easily free up storage space

I “succeeded” in using almost all of my 15GB of free Google One storage (Google says: 98%). And because I barely use Google Photos and only have documents in Google Drive, GMail is largely to blame. But that doesn’t matter, because Google makes it easy to buy new memory, or better yet, free up existing memory.

Free up GMail storage space: Google will help you

Google will send you alerts when your storage exceeds 90%. You have 15 GB free. Your storage quota includes GMail as well as Google Photos and Google Drive. Google shows you the potential storage savings on the clear storage management page. Here you can selectively remove:

  • Deleted items: previously deleted and trashed emails, spam and deleted files (usually a few MB together)
  • Large files: large attachments in GMail, large files in Google Drive, large photos and videos in Google Photos
  • Other items: for example, unsupported videos

The memory management page shows this to me very clearly: there are a few options that will save a few MB. Ok, but what would deleting large attachments from GMail do in my case: 7, 7 GB! Of course, in more than 15 years of GMail, a lot has accumulated. But half the memory is free again? I will participate !

With one click, I (and you too) can see what files it is. Google displays them clearly on the next page. At least the first 32 attachments found by Google. To find out more, I have to scroll until Google has downloaded them all. I have 765 “conversations”.

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Unfortunately, I can’t delete them all at once. This is how it is expected, but an error message still appears. The only option is real manual work: I reload the page, mark “all items”, which are now only 32, click on “remove all” and delete. I repeat the process until all attachments are removed, 24 times.

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It costs me a few minutes, but it could be worse, because after each deletion, Google shows a small graph of how many MB have just been freed up. it motivates!

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After the action, the memory status actually shows that only 6.92 GB is still occupied. Well, it was worth it!

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Delete even more memory by hand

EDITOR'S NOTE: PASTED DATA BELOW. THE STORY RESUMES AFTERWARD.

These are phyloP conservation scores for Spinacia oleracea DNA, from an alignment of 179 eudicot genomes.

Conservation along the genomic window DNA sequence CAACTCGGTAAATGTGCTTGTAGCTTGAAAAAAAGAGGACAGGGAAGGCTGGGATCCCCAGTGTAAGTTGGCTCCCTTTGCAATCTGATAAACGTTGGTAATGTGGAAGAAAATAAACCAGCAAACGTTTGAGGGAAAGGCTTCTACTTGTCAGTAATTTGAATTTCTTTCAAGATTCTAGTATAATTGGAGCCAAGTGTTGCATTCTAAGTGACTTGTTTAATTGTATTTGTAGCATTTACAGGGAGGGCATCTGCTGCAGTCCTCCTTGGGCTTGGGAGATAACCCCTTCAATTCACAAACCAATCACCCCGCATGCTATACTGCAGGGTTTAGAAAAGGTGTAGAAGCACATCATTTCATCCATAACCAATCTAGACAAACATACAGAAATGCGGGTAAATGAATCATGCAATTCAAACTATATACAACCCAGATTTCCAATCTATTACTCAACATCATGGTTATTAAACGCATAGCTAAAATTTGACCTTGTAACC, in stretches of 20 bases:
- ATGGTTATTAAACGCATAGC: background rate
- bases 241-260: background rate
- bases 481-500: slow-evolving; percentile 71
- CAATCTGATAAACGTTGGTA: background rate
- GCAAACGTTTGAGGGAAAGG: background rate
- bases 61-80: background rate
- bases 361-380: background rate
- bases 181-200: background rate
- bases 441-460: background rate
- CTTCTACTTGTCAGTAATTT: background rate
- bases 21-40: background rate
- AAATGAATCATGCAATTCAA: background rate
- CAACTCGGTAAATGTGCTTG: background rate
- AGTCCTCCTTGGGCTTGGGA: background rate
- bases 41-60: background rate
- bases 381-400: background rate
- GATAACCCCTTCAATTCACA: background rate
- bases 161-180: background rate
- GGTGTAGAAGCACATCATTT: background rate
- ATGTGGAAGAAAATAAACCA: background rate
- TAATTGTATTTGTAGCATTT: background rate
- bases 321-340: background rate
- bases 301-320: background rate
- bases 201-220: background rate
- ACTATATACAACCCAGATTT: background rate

I could stop there. With a quarter of an hour of clicking, half of my memory is empty again. That would suffice for a few years. But while I’m at it…

A lot of the emails I’ve received in my GMail inbox over the years are just notifications. For example, I receive several of our MeisterTask editorial management tools every day. Before, it was social networks like Twitter and especially Facebook (where I deleted my account). In addition, newsletters that appear several times a day. Some of them that use images add up to several hundred KB per output. I will never look in there again…

  • I enter GMail search and look for individual senders such as Facebook, Twitter or newsletters that appear daily.
  • In the advanced search, I also specify a period. From the existence of my GMail account around 01/01/2006 to today.
  • I click delete
  • GMail then deletes thousands of communications.
  • After that, I go to the Trash in the GMail sidebar and select “Empty Trash Now” from the main window:
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Well: all the actions, which together took me about 15 more minutes, brought me nearly 30 more MB. It’s not the world, but for the little time it took: at least something.

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Eventually I got down to just 6.49 GB of used memory. A liberating feeling.

Completely remove Gmail?

Doing away with GMail completely, ideally even becoming largely Google-free, is also a dream I’ve had for a long time. It’s actually not far from here: save your favorite newsletter and all “official” accounts to a new address, notify your most important friends, set up an autoresponder that notifies you of the exchange of e- mails and let it run for a few months. Complete.

I’m still afraid of that, I love GMail too much for that. But a smooth transition soon? I can well imagine.

However, I think Google does it fairly fairly. Of course, in the beginning it was “Never delete an email again”. Storage, initially pegged at 1GB, has grown and grown with it. It became 5, it became 10 GB. We are now at 15 GB, which Google gives free to each user, although this now also includes data from Google Drive, Google Meet and Google Photos.

However, you can quickly upgrade to 100GB for a small monthly or annual fee. Or free up memory with just a few clicks. The fact that Google offers this option with low thresholds gives me some hope that the business isn’t all about the money after all.

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